Hi Dear Friends! As you know this is the Christmas issue, but since we publish so early on the Iron-Men Album it is really only the 1st of September as I write this - school starts the day after tomorrow - they say the older you get the faster time flies, well I'll tell you as fast as this summer went, I must have aged ten years - I know each day is precious and I enjoy each 24 hours, but they have never gone speeding by more rapidly than this past summer. But from that statement you must know that I 've been busy, for if one is not busy enjoying living, I imagine time goes very slowly. AND I hate to admit this, but I did not even get to a Steam Engine Reunion this year. We usually get to Kinzers and Williams Grove, but not this time. And I even had a shirt printed for the occasion - it has Iron-Men Album Magazine on the front and Gas Engine Magazine on the back. So, guess I'll have to keep it for next season.
From JAMES L. LEININGER, Box 407, Port Barre, Louisiana, 70577 comes this letter to you all: 'Fellow Steam Enthusiasts! I subscribe to Iron-Men Album and enjoy it very much. I build live steam locomotives in one inch scale, enjoy it very much. I build live steam locomotives in one inch scale, am starting a four inch scale steam traction engine and separator. I belong to fourteen Railroad Historical Societies, one Threshing Association and take numerous magazines. I also collect railroad locomotive black and white photos, water color paintings, and research old time short line railroads.
This photo collecting has led me to writing this letter. I would like to purchase copies of photos of steam traction engines, threshing machines, water wagons and the old Oil Pulls. - Still and action photos. I have wondered why one of your readers has not offered a line of photos of these subjects?? Most railroad photos can be purchased, so why not traction engines? May-be if your magazine pointed this out, some reader would offer these photos for sale. I like one in particular; the 1928 picture of Norman Gervais & Sons Threshing crew in the 1974, November-December Volume 29, No. 2 Iron-Men Album. This would make a perfect wall picture if one had it enlarged. We can interest more young people in these great hobbies if we can show and circulate more photos.
I create quite an interest in the young folks with my locomotive picture collection. I am going to place them all in album form and offer them to schools on a loan basis to show classrooms. I would like to be able to do the same with traction engine and threshing machine photos.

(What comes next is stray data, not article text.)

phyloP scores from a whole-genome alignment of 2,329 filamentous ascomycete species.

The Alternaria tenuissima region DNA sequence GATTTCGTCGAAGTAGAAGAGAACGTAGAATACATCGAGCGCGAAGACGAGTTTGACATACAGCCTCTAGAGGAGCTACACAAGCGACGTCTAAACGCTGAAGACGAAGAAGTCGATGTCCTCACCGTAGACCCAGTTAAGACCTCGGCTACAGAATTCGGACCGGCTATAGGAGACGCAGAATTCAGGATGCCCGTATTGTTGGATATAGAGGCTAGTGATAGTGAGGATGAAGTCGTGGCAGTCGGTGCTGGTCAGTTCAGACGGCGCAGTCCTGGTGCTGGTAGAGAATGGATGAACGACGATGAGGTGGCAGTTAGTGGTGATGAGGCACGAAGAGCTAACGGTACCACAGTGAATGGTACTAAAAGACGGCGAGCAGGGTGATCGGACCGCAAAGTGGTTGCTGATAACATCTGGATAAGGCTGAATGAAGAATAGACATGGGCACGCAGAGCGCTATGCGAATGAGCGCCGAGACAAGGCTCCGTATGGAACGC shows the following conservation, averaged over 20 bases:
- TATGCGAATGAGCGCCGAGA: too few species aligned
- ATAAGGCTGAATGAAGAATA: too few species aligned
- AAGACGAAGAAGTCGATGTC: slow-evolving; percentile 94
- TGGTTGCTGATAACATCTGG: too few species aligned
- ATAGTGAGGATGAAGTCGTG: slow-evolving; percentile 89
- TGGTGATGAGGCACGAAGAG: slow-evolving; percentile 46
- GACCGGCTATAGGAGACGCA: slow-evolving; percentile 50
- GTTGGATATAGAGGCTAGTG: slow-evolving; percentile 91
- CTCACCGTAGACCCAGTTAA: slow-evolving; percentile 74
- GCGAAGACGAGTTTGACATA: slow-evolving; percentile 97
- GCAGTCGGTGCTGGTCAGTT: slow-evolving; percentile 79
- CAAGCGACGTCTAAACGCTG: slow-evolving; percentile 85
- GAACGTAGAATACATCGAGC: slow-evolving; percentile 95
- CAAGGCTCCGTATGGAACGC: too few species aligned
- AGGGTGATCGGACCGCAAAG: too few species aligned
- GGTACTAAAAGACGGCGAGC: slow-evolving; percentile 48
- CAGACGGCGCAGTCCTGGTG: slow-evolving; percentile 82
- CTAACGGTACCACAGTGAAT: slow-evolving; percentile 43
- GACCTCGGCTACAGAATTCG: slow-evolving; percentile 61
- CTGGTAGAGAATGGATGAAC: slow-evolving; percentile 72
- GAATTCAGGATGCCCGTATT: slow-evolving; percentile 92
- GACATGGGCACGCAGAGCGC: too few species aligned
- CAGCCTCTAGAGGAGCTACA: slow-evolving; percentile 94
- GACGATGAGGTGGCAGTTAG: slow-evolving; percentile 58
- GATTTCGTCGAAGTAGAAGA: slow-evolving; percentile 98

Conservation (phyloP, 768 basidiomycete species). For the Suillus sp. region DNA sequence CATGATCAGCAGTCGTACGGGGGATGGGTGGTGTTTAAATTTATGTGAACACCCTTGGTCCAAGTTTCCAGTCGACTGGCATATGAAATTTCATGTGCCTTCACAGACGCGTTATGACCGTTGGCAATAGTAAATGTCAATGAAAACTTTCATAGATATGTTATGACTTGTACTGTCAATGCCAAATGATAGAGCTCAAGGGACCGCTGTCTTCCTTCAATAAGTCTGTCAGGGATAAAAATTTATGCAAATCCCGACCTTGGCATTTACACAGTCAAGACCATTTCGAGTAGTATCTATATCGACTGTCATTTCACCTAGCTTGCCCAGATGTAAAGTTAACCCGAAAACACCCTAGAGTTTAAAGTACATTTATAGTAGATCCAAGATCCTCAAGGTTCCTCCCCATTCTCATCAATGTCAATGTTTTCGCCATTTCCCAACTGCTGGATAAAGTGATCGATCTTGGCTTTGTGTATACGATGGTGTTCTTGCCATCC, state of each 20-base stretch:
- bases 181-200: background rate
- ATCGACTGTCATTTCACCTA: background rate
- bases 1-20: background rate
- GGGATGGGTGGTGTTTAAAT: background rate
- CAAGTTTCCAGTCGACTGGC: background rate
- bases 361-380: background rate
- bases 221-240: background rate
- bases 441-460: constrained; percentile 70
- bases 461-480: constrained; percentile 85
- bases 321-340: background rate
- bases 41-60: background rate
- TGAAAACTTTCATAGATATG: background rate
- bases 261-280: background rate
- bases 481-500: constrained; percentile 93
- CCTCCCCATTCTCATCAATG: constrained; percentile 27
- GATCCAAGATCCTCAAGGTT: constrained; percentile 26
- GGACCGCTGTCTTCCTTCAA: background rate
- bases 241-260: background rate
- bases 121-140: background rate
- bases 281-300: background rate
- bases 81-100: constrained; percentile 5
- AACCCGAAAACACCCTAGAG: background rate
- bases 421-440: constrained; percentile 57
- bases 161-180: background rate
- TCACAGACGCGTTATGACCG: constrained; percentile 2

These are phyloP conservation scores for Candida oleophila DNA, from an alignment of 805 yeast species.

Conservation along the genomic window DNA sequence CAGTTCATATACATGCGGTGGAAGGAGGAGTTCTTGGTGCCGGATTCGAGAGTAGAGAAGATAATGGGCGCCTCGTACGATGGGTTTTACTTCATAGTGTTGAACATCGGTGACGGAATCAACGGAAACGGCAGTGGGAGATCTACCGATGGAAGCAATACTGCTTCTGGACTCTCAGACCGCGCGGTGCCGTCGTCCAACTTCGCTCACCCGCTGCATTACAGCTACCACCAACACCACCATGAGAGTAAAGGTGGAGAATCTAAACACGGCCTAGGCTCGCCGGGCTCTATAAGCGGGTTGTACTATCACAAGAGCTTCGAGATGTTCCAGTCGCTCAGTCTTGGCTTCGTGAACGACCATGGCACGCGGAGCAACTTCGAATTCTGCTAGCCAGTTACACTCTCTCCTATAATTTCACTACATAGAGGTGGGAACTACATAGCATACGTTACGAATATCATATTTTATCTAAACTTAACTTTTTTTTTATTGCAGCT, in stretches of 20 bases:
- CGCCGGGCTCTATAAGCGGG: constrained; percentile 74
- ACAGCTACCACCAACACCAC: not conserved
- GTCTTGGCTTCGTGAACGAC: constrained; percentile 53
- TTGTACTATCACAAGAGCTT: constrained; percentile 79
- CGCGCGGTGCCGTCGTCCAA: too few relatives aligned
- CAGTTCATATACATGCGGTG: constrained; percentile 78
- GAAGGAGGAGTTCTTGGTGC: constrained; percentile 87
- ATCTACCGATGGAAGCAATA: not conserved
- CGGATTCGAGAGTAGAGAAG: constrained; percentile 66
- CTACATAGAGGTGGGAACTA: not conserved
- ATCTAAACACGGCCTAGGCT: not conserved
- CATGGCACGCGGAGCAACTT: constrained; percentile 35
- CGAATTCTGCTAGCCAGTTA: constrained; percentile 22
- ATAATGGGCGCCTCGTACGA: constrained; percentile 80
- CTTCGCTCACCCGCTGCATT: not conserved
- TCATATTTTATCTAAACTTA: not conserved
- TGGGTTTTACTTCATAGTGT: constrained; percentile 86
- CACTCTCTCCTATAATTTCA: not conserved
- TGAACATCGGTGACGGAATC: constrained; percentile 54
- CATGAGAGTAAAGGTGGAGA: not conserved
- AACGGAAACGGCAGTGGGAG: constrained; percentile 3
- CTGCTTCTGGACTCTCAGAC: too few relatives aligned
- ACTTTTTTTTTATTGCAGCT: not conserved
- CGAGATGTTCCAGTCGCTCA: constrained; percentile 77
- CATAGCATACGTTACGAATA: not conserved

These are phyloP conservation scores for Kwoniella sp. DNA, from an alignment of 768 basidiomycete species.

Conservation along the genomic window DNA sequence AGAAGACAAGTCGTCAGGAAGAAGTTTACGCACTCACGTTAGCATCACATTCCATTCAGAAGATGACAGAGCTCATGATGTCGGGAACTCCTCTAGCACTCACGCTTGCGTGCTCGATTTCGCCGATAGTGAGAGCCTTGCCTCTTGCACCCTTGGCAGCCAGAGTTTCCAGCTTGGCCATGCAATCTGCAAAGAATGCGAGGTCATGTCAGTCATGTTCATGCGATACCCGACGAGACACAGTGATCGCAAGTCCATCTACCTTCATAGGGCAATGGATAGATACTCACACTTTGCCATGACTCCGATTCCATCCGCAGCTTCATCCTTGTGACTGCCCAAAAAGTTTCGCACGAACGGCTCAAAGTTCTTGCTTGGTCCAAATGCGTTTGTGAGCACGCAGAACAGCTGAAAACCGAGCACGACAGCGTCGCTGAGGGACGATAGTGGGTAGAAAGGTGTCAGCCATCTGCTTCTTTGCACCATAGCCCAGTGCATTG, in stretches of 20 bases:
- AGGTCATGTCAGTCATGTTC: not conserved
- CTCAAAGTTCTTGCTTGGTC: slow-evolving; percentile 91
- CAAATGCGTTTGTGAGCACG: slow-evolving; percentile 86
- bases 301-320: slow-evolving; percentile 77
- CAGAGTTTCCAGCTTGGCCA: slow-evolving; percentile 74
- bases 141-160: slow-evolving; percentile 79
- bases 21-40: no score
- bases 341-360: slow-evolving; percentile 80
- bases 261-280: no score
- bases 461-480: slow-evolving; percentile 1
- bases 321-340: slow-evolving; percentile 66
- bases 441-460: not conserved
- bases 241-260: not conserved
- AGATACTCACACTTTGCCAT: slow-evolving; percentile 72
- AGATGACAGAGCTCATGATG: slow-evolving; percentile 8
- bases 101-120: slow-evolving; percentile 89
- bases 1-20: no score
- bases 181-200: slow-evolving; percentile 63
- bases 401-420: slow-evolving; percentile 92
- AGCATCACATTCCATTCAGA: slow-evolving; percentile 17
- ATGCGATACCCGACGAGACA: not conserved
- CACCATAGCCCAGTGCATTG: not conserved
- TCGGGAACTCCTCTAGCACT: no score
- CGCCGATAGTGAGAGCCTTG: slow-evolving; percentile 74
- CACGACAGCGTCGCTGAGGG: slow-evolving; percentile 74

I am an ex-Pennsylvania trainman, but left them soon after they went to Diesel. I was born in Indiana and remember the old threshing rigs.' (Does this letter give someone an idea?)
A note from CHARLES GUM-TOW, 811 Lexington, Lakeland, Florida 33801 stated he wanted to thank us for putting his letter in the Iron-Men Album and he wishes to thank all people who answered it. As he put it, 'It is gratifying to know there are still some salt of the earth people who are willing to help their fellow man.'
The following letter may be of interest to many of you readers if you are partial to auctions and especially if you attended or knew about the one mentioned: 'A large crowd attended the Loveland-Helgesen Antique Auction on Sunday, May 4 at Rock River Thresheree Park north of Janesville, Wisconsin. Due to illness, the collections of antique tractors, gas engines, shingle mill, Model T and Monitor saw rigs, etc. were sold. There were also other consigners, with the largest other consignment coming from Harold Rettig. Raw-son, Ohio, who consigned 35 gas engines. Buyers were registered from several states including Michigan, Ohio, Missouri, Iowa, Indiana, Illinois, Minnesota and California. The total sale was $23,572.00 with many engines selling to out-of-state bidders. Some went as high as $1200.00 with several engines over $500.00. The shingle mill sold for $1200.00. The Model T touring car for $2000.00. Several tractors were sold, going for $2050, $1650, $900, $850, etc. The auction was conducted by George Auction Service, Evansville, Wisconsin. (The letter was sent to us by someone from the George Auction Service. Thanks, I found it interesting - never received this type of notice).
I had mentioned Mr. Charles Gumtow's letter in a previous paragraph - it had been a request for the addresses of Tiny Power and we solved that in the Sept.-Oct. issue as Archie L. Loether told us Charles Arnold had died and therefore I guess you can't get that publication any more. Now, JOHN LEONARD, 195 Dalhousie Avenue, St. Catharines, Ontario, Canada L2N 4X8 tells us the address of Denison Live Steam Models as taken from a 1965 Iron-Men Album was 1606 Denison Avenue, Cleveland 9, Ohio. (Thanks, John and Archie).
This will be helpful to many readers - WALTER E. SCHRAGE, 1219 Lawn Avenue, New Haven, Indiana 46774 writes: 'I get many letters wanting to know I.H.C. years and I would like to say, Send SASE for years of IHC - Famous, Non-parell, Tom Thumb, 1 to 50 HP Mogul, Mogul 1 to 50 HP. Send part number, prefix letters as for 1-?, 3, 6, 10 M; 1-? L; 1-?-2-?, 3, 5, LA or LB. Send prefix letter and engine number.' (Walter requested this in both magazines so he can help all the friends possible).
TOM PEMBERTON, Route 2, Centralia, Missouri 65240 would like to find a book which gives history of manufacturers of old machinery from 1840 to 1900 or so. If anyone knows of such, please let us know too. We couldn't give him the answer so as usual, we're turning to our family for answers.